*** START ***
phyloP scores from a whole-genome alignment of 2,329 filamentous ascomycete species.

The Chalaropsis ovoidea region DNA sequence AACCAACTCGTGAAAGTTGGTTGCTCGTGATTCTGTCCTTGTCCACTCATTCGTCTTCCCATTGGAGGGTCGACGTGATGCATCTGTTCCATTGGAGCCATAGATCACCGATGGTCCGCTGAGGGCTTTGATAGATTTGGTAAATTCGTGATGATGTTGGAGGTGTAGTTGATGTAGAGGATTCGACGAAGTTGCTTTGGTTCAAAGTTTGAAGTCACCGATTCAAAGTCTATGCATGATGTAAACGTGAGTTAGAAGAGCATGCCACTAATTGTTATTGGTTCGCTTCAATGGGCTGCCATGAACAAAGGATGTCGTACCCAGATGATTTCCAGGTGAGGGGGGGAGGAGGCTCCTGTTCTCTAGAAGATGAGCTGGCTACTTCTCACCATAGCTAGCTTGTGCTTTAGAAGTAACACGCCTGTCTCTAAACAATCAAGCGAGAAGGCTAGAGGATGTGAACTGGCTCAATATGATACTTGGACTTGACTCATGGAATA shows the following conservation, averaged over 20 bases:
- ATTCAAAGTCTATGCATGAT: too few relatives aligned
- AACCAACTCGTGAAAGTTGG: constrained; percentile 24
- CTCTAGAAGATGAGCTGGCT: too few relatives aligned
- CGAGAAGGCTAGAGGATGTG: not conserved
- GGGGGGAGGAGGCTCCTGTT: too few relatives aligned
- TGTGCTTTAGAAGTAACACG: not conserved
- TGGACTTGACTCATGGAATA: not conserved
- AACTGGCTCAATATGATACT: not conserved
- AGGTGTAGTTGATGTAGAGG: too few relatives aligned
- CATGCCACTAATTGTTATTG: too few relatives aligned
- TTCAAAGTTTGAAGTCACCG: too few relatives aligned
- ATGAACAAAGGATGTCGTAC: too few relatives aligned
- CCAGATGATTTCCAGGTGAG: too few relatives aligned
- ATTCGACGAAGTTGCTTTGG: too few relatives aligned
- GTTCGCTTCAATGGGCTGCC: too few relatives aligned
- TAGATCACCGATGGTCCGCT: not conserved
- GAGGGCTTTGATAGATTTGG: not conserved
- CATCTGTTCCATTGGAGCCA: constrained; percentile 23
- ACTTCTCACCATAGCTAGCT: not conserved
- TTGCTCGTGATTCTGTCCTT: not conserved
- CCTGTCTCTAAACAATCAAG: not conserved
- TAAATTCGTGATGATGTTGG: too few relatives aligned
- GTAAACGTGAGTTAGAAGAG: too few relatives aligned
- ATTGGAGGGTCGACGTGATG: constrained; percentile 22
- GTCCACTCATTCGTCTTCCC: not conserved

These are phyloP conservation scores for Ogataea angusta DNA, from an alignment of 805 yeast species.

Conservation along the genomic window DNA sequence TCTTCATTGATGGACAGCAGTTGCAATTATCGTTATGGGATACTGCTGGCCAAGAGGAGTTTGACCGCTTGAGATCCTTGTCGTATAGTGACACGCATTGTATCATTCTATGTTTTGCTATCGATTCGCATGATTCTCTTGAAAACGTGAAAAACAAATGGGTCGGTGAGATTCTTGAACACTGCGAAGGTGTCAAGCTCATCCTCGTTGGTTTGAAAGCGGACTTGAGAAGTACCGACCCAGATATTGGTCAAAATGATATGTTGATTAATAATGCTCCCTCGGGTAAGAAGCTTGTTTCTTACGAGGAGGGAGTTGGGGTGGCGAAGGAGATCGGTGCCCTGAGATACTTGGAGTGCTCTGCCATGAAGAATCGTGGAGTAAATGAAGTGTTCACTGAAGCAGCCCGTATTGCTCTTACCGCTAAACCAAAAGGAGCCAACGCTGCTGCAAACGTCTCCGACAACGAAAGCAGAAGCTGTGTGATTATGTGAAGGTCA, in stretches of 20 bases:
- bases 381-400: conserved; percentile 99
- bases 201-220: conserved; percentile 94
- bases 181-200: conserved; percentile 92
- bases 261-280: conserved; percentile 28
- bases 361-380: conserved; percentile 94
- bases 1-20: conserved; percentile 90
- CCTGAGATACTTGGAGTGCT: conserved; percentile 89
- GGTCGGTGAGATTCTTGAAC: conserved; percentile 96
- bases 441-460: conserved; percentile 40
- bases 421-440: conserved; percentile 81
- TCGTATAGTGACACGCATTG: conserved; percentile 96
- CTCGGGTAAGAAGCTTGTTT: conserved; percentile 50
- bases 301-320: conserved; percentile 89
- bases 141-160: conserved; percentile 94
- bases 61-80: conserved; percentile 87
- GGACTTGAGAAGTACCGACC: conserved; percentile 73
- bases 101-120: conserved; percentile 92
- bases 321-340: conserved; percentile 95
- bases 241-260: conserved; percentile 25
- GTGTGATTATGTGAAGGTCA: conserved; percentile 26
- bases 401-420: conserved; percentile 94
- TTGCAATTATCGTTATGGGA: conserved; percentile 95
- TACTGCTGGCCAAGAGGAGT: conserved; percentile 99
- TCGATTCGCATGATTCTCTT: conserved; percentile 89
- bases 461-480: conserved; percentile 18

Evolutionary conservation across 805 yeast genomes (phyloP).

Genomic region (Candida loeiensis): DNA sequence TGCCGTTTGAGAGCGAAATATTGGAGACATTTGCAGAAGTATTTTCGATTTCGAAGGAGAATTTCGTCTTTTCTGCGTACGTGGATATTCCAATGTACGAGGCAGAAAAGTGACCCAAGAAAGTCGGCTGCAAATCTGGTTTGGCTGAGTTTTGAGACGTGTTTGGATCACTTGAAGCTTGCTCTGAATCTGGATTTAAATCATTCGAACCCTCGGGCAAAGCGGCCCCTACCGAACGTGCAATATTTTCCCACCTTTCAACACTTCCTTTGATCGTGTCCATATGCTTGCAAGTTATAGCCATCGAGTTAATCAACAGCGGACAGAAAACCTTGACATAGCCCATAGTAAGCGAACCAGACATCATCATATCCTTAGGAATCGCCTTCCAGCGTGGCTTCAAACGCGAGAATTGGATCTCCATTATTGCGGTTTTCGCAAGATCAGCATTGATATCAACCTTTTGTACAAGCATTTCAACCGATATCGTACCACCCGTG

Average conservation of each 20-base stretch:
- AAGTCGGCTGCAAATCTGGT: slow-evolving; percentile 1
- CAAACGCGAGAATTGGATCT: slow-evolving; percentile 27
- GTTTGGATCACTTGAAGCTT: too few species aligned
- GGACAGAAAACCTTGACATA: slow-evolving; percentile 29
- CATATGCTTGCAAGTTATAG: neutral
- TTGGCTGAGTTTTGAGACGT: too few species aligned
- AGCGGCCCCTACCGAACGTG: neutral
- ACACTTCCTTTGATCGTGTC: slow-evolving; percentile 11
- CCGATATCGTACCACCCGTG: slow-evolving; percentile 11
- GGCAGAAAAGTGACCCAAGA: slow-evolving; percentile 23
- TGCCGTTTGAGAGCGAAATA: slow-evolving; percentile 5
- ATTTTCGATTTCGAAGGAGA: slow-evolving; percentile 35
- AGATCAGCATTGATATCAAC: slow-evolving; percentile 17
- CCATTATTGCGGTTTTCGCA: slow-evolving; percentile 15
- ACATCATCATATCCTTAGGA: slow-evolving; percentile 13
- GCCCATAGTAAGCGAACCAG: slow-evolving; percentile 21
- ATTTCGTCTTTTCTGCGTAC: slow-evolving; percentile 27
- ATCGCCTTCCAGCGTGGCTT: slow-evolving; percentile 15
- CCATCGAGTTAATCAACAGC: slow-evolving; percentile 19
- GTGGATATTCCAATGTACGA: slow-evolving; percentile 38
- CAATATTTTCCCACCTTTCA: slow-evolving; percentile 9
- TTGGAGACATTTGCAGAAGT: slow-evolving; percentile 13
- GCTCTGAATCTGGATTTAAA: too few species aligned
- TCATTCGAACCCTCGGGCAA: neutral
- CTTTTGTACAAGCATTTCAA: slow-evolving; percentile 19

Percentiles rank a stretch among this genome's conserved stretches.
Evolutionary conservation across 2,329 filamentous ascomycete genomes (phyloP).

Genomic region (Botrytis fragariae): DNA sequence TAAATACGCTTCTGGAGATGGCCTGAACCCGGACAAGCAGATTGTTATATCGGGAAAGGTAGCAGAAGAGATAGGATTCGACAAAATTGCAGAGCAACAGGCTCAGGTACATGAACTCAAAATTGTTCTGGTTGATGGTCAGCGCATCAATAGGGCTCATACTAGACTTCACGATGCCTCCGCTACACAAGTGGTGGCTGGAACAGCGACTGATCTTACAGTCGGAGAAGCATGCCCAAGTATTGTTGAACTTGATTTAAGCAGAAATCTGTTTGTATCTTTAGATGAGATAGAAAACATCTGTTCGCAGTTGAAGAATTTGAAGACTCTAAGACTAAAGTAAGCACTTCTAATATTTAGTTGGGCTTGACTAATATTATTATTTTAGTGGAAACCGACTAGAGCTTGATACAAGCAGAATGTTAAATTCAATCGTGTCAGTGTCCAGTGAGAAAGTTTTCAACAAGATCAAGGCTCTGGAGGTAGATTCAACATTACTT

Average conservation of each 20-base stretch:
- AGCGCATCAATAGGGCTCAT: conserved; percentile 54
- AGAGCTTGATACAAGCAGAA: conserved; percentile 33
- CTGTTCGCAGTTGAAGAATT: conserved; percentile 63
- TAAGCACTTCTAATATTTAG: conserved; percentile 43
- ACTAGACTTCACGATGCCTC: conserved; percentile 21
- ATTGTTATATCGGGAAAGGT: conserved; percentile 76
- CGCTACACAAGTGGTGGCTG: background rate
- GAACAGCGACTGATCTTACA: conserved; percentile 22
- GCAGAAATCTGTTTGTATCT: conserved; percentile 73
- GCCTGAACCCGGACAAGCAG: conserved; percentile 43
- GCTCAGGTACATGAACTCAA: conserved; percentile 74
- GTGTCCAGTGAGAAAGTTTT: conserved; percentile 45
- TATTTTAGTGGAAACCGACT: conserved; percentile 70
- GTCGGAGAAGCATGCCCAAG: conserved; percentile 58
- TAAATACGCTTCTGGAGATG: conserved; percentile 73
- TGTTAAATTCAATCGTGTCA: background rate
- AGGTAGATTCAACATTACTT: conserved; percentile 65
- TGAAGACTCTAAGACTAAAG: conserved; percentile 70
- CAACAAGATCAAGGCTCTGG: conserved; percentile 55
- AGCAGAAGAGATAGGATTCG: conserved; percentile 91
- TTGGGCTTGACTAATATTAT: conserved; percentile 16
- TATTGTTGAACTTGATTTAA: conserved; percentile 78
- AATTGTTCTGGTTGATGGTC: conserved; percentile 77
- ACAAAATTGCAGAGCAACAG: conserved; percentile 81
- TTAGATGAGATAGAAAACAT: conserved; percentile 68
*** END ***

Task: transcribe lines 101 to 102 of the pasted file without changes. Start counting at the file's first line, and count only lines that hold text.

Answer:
- TAAATACGCTTCTGGAGATG: conserved; percentile 73
- TGTTAAATTCAATCGTGTCA: background rate